Magazine article Times Educational Supplement

Government Meddling Is Going off the Rails

Magazine article Times Educational Supplement

Government Meddling Is Going off the Rails

Article excerpt

As school governors say, ministers' obsession with altering educational structures must come to an end

A few years ago, a small but significant number of university vice-chancellors in this country had their own train sets. Not those little wooden ones, but massive model railways that took up a whole room.

The joke was that this was because our universities were so constrained by constitutions and ancient statutes that this was the only way that they could get any momentum going.

No such luck with schools. Bereft of any such charters, they are wide open to meddling. Tinkering with how the school system is set up has become a hobby for politicians.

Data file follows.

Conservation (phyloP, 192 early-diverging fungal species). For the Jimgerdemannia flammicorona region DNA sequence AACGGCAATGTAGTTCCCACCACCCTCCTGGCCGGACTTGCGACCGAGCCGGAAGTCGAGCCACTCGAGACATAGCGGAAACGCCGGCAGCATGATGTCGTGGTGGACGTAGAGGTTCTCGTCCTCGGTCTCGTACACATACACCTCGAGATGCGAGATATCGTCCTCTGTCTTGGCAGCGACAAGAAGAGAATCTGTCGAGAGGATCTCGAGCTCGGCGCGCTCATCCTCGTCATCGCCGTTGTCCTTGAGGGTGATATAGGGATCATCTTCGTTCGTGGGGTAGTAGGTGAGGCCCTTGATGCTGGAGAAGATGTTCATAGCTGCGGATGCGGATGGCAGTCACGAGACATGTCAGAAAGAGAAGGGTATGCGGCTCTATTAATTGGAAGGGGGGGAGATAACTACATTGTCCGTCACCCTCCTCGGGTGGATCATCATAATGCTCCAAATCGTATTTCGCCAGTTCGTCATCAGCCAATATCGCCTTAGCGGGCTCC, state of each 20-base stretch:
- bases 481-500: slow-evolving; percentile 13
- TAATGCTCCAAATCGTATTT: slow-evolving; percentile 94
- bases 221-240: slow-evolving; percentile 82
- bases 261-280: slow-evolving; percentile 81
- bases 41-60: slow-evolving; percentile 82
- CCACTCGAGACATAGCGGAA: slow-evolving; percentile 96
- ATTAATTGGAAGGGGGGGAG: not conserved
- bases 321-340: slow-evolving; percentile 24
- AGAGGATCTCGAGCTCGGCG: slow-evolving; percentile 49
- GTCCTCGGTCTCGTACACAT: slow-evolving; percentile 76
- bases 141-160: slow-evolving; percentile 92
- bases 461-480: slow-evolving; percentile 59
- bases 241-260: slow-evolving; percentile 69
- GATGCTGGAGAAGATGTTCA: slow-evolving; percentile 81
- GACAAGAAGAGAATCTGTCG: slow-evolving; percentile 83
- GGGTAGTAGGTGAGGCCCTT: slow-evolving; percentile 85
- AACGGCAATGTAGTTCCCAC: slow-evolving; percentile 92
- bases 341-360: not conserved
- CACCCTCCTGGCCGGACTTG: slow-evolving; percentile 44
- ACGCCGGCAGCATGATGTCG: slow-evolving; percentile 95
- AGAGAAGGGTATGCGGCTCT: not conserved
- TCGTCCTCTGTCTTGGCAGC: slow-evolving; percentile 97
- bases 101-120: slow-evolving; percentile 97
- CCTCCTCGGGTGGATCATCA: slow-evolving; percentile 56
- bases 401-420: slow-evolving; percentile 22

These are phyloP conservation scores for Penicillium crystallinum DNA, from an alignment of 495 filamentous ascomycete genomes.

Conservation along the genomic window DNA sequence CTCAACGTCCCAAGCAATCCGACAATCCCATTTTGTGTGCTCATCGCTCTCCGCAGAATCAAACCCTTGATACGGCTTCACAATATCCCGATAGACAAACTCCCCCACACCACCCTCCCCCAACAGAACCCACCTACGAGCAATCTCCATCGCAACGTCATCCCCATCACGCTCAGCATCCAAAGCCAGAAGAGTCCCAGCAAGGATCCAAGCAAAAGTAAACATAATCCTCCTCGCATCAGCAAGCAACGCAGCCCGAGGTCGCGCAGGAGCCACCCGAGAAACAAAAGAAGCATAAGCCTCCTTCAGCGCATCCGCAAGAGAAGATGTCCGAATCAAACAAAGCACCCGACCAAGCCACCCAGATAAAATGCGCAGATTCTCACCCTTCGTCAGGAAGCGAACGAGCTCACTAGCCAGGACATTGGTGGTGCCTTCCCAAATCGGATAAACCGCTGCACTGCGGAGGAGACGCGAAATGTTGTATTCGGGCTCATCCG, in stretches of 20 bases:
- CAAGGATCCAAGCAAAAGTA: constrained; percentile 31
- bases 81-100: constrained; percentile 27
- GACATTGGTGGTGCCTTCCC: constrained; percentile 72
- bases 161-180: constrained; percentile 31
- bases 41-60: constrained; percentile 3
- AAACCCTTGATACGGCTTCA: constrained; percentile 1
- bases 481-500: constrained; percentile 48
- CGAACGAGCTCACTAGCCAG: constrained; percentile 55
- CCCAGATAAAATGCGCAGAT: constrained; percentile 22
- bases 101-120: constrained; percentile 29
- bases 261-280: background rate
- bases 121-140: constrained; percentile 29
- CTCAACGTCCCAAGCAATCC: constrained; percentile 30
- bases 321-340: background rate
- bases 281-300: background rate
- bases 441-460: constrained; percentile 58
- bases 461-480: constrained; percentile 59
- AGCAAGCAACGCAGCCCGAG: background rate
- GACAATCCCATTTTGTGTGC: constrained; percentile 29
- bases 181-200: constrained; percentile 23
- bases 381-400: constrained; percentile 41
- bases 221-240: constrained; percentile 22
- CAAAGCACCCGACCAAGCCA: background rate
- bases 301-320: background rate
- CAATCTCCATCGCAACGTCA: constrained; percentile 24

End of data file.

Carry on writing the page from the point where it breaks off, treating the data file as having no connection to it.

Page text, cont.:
"Let's end this obsession with structures," an exasperated Emma Knights, chief executive of the National Governors' Association (NGA), told the Labour conference in Liverpool on Tuesday. She and her members are increasingly concerned that this is the main focus for ministers, instead of the far more pressing issues affecting schools (see pages 8-9, 10-11, and 22-23).

Just as we were getting to grips with academies - or at least national schools commissioner Sir David Carter was - suddenly we were plunged into a debate about grammar schools, which would represent another huge sea change in education policy.

Regardless of the merits or demerits of each policy twist and turn, what is striking is how free the government feels to meddle in education. You can't help but agree with John Dunford, former secondary head and general secretary of the Association of School and College Leaders, when he says, "You cannot take education out of politics, but it would be good to take some of the politics out of education" (bit.ly/JDunford).

Of course, all governments meddle. And all governments have a right and duty to shape public policy. But schools seem to get more than their fair share of shaping. …

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